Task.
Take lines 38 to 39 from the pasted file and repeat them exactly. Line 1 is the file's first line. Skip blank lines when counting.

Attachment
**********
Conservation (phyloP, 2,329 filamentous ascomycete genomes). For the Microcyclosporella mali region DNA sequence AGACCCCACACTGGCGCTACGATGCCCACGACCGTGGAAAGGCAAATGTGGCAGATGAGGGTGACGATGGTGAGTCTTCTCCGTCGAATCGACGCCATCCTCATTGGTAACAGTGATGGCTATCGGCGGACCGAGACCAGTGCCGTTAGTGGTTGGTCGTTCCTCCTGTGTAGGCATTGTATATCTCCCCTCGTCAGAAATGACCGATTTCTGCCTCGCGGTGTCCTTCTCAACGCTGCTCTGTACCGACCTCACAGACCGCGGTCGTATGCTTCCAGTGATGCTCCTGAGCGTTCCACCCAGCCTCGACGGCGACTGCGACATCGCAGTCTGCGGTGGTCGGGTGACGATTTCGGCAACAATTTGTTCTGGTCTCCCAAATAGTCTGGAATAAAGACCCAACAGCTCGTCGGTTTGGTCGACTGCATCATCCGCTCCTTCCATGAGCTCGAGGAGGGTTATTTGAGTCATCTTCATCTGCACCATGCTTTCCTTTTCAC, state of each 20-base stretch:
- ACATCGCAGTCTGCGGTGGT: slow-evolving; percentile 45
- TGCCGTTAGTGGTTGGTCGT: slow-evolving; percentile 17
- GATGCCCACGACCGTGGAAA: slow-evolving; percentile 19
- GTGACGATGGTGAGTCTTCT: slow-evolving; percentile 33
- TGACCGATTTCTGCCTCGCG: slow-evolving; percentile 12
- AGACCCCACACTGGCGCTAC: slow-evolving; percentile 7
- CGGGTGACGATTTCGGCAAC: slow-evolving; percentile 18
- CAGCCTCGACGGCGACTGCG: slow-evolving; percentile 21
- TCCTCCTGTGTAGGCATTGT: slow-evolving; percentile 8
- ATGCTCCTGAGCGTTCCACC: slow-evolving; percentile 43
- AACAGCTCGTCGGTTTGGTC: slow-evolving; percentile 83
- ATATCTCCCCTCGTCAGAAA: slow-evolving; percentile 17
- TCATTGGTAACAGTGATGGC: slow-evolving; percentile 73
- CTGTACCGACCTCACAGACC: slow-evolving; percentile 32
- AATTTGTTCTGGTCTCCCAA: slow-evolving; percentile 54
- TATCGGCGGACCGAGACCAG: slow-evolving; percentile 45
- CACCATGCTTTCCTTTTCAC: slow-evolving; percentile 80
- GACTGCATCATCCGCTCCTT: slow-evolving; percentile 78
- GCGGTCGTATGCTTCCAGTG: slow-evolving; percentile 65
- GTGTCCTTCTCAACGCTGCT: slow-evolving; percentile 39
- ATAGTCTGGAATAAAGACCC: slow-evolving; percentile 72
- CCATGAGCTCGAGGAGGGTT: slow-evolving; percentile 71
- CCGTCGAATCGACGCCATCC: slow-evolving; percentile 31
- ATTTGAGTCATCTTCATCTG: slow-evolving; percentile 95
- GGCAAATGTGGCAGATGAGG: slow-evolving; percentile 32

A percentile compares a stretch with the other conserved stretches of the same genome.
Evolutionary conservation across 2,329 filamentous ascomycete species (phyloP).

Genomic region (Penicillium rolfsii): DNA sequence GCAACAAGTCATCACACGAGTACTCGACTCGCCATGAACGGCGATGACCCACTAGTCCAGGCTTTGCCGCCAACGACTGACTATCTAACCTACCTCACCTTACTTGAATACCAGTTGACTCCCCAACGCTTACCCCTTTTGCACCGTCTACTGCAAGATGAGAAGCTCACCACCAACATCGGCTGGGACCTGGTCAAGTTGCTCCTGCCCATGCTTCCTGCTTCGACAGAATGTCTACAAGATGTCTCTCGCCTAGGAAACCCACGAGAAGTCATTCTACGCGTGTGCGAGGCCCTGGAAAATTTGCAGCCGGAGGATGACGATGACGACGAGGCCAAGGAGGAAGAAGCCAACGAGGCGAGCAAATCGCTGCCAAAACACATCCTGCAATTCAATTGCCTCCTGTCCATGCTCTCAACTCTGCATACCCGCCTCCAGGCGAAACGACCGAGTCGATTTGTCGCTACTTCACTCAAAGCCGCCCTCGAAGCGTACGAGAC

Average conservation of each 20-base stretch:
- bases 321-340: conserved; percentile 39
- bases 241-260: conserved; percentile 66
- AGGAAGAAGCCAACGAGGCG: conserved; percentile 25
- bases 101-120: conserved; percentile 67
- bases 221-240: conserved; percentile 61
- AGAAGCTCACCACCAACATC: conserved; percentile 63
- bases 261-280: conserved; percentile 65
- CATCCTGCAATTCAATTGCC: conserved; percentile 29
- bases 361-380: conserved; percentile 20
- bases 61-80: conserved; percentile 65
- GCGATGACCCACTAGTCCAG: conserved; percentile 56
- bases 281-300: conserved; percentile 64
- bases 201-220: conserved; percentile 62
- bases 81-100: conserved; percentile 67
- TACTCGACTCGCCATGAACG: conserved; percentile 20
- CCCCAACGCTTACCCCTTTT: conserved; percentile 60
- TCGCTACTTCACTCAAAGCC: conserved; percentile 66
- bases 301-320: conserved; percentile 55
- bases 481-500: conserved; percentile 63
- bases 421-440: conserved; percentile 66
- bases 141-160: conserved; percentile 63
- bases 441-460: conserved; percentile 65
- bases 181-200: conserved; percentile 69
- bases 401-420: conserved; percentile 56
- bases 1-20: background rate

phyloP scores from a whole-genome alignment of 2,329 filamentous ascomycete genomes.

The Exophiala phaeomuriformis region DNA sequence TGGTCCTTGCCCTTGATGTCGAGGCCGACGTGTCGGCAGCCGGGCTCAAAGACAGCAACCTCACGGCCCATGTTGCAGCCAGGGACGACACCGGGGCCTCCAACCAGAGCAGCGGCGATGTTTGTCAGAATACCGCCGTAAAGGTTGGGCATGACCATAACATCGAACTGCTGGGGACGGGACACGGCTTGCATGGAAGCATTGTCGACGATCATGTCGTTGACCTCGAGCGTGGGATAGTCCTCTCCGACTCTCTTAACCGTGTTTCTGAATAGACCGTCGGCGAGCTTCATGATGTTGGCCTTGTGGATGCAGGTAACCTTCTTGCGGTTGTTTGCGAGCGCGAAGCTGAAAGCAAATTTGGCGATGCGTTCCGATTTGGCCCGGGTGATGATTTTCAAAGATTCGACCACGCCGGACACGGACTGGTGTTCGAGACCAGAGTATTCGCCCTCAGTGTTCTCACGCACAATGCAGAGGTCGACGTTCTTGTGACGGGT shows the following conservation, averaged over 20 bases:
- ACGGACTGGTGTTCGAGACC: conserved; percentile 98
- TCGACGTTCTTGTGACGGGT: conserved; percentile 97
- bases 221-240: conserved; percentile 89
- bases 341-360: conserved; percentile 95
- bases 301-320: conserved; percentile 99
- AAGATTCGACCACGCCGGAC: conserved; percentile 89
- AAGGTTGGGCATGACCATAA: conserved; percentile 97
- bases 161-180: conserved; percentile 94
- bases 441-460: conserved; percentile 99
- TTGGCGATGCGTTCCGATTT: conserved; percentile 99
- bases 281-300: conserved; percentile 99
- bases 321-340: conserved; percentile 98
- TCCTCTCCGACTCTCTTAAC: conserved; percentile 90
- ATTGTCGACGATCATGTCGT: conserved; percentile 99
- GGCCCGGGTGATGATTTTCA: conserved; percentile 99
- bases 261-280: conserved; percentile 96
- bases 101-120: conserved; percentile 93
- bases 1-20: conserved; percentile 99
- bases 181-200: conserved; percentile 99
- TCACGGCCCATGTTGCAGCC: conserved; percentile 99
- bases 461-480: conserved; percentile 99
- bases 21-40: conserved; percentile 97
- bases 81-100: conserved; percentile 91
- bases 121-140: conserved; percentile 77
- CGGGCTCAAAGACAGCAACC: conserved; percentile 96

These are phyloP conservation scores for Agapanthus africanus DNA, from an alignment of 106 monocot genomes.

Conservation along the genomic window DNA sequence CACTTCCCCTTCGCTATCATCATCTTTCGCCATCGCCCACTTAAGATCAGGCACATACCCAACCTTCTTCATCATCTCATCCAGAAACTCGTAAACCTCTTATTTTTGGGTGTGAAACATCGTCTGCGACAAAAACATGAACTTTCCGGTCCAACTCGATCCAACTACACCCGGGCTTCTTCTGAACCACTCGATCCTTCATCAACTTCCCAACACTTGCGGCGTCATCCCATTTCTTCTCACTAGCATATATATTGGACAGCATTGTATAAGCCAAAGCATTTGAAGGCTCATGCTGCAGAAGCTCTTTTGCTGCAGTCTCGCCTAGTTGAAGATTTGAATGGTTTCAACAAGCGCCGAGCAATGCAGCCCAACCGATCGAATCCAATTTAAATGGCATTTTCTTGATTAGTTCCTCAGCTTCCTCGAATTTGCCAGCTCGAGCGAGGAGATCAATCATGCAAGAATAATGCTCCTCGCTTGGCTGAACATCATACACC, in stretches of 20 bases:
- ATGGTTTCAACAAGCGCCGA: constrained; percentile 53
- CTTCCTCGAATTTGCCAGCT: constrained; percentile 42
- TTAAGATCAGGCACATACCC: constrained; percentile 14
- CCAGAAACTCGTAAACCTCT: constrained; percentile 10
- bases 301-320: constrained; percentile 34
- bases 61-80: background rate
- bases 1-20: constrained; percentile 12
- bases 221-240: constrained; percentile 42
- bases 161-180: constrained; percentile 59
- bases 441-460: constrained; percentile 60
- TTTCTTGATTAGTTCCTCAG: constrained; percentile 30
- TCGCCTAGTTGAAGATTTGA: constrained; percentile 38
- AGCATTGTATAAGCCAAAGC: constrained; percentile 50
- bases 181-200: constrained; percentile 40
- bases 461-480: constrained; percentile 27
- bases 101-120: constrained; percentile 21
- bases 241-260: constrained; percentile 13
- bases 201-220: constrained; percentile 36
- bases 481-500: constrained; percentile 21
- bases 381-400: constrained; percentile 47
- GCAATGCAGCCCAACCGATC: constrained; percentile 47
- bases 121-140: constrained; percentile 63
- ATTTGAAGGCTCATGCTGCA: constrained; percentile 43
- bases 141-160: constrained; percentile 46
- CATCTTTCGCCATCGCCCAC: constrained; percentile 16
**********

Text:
- CATCCTGCAATTCAATTGCC: conserved; percentile 29
- bases 361-380: conserved; percentile 20